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National Cabinet commits to healthcare review


Matt Woodley


17/06/2022 2:55:46 PM

The planned assessment of funding arrangements reform options is a chance to secure the future of general practice, according to the RACGP.

National Cabinet press conference.
Prime Minister Anthony Albanese has said there are ‘real pressures’ within the healthcare system. (Image: AAP)

The first National Cabinet meeting led by the new Federal Government has ended with a commitment to review health funding in Australia and investigate options for system reform.
 
Special COVID-19 funding arrangements were also extended until at least the end of the year, after they were originally scheduled to come to an end in September.
 
Ahead of the meeting, Prime Minister Anthony Albanese conceded that there are ‘real pressures’ within the healthcare system but said the solution is not ‘just a matter of hospital funding’.
 
‘That’s why we announced during the election campaign our urgent care clinics,’ he said.
 
‘That’s why we announced our Medicare-strengthening GP payments as well for every [genera practice] clinic in the country. That’s why we announced $750 million to our Medicare program.
 
‘We will have discussions today about the pressures that the system is under.’
 
While there is limited detail surrounding the review, which will be led by the Secretary of the Department of Prime Minister and Cabinet, Professor Glyn Davis, RACGP Vice President Dr Bruce Willett said general practice must be a central focus of the planned work.
 
‘GPs and general practice teams are needed by our communities more than ever before and it’s essential that this review carefully considers the future of general practice care,’ he said.
 
‘The nation’s hospital system is operating under tremendous strain, and this requires urgent attention.
 
‘However, the Government must also have front of mind that boosting investment in general practice care will relieve pressure on the entire health system and improve patient health outcomes.’
 
Known aspects of the review include a plan to improve the connection between GPs and hospitals, as well as identification of practical methods to get aged care residents and National Disability Insurance Scheme (NDIS) participants out of hospital and into more appropriate settings.
 
Dr Willett said while this is ‘welcome news’, it will be essential for GPs to have a ‘prominent voice’ when determining how to improve the operation of Australian healthcare.
 
‘We have seen many reviews over the years. It is essential that the review results in a change that best supports Australians and the GP services on which they depend,’ he said.
 
‘We must get this right, otherwise patients will miss out on the care and support they need.’
 
The RACGP Vice President also said that the review has come at a vital time.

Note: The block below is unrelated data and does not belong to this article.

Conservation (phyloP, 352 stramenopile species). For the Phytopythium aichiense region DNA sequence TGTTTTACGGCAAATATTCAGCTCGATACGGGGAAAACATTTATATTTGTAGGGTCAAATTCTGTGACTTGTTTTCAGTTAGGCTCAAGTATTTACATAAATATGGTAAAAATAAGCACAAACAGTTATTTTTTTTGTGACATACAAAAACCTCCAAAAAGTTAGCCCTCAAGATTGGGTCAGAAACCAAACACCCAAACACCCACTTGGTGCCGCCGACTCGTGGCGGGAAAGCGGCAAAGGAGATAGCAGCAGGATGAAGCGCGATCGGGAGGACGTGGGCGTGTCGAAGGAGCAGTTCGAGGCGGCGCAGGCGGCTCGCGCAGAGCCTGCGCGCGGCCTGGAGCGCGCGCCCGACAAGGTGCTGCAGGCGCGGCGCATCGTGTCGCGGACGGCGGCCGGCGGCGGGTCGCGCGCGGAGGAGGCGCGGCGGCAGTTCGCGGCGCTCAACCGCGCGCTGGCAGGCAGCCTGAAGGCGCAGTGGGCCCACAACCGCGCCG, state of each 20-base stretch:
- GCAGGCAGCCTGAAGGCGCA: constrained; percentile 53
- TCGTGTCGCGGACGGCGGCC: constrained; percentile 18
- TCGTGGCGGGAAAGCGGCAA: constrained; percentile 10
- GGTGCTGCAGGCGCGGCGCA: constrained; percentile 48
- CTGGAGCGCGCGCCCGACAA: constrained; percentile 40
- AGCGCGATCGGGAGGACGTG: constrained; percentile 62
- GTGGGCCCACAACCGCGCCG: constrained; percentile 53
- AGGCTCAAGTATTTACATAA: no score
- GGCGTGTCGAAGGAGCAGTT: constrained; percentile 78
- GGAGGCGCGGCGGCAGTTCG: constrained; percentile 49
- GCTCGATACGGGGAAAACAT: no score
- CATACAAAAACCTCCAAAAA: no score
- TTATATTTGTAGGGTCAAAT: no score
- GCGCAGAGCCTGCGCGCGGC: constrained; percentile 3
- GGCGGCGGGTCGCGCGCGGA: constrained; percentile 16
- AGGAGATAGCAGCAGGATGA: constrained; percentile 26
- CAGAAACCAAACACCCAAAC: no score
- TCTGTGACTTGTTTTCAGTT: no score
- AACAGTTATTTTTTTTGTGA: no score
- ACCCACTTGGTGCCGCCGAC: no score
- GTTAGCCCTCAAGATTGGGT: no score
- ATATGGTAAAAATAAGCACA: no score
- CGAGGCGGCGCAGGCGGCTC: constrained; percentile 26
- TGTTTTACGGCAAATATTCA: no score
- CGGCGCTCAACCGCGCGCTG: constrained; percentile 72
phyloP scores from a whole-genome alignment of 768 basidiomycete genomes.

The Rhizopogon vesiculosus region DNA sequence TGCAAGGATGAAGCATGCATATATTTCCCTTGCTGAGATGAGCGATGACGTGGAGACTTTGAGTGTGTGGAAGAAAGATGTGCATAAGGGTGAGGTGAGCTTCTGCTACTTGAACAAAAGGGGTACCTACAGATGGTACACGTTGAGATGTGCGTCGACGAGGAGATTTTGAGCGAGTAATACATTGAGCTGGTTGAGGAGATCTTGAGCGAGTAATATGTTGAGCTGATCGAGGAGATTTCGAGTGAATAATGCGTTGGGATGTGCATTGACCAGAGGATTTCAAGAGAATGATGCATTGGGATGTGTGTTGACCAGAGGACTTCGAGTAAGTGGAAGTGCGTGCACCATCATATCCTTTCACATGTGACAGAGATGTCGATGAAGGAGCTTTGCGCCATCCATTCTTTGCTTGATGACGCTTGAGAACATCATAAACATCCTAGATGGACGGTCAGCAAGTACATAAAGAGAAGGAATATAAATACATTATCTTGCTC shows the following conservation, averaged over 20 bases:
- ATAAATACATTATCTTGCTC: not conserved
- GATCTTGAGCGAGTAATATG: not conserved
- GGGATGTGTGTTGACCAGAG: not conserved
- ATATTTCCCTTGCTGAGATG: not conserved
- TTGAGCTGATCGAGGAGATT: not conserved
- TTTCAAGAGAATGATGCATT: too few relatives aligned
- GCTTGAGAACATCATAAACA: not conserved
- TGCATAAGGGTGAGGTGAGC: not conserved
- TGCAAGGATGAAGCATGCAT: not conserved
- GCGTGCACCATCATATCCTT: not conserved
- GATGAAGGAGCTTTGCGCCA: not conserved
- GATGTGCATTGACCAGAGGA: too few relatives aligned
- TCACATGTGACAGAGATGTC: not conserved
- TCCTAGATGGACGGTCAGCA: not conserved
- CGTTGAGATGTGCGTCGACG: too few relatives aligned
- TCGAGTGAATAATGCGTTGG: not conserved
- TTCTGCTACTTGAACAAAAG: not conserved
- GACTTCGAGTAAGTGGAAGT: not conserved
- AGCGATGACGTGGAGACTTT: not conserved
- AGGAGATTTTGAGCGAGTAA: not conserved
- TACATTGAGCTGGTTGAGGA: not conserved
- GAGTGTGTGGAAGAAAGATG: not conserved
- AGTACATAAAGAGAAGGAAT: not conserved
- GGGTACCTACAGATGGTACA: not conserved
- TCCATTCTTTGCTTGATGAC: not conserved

‘General practice certainly needs a helping hand so that no patient misses out,’ he said.
 
‘Over the last two-and-a-bit years we have helped patients during the Black Summer bushfires, COVID-19 pandemic, vaccine rollout and floods. These crises have reinforced how vital GPs and general practice teams are to their communities when disaster strikes.
 
‘We are working under enormous pressure delivering COVID-19 vaccines and boosters as well as influenza vaccines amidst high-community transmission of these viruses. GPs and general practice teams are also delivering routine healthcare … and helping people with mental health issues exacerbated by lockdowns and social restrictions.
 
‘We are managing all of this at a time when Australia has an ageing population and rising rates of chronic disease such as diabetes and asthma.
 
‘Unfortunately, Medicare rebates have not kept pace with the cost of providing high-quality general practice care.’
 
Aside from the lack of investment increasingly forcing practices to move away from bulk billing to private or mixed billing, Dr Willett said it has also had a detrimental impact on the GP workforce.
 
‘Simply put, not enough future doctors are opting for a career in general practice and if we don’t reverse this trend, it will become even harder for many patients, particularly those in rural and remote communities, to access the care they need when they need it,’ he said.
 
‘So, this review is a great opportunity to give general practice a much-needed shot in the arm and improve patient health outcomes.
 
‘Earlier this year, the Community Affairs References Committee interim report recommended that the Federal Government investigate substantially increasing Medicare rebates for all levels of general practice consultations. The new Government should take on board this recommendation, which would make an enormous difference for the future viability of practices across Australia.
 
‘The RACGP looks forward to engaging in discussions with the new Government about how to boost general practice, which would significantly enhance patient care.
 
‘Together, we can work to transform general practice and ensure no patients are left behind.’
 
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newsGP weekly poll Which White Paper reform do you think would have the greatest impact on the future of general practice?

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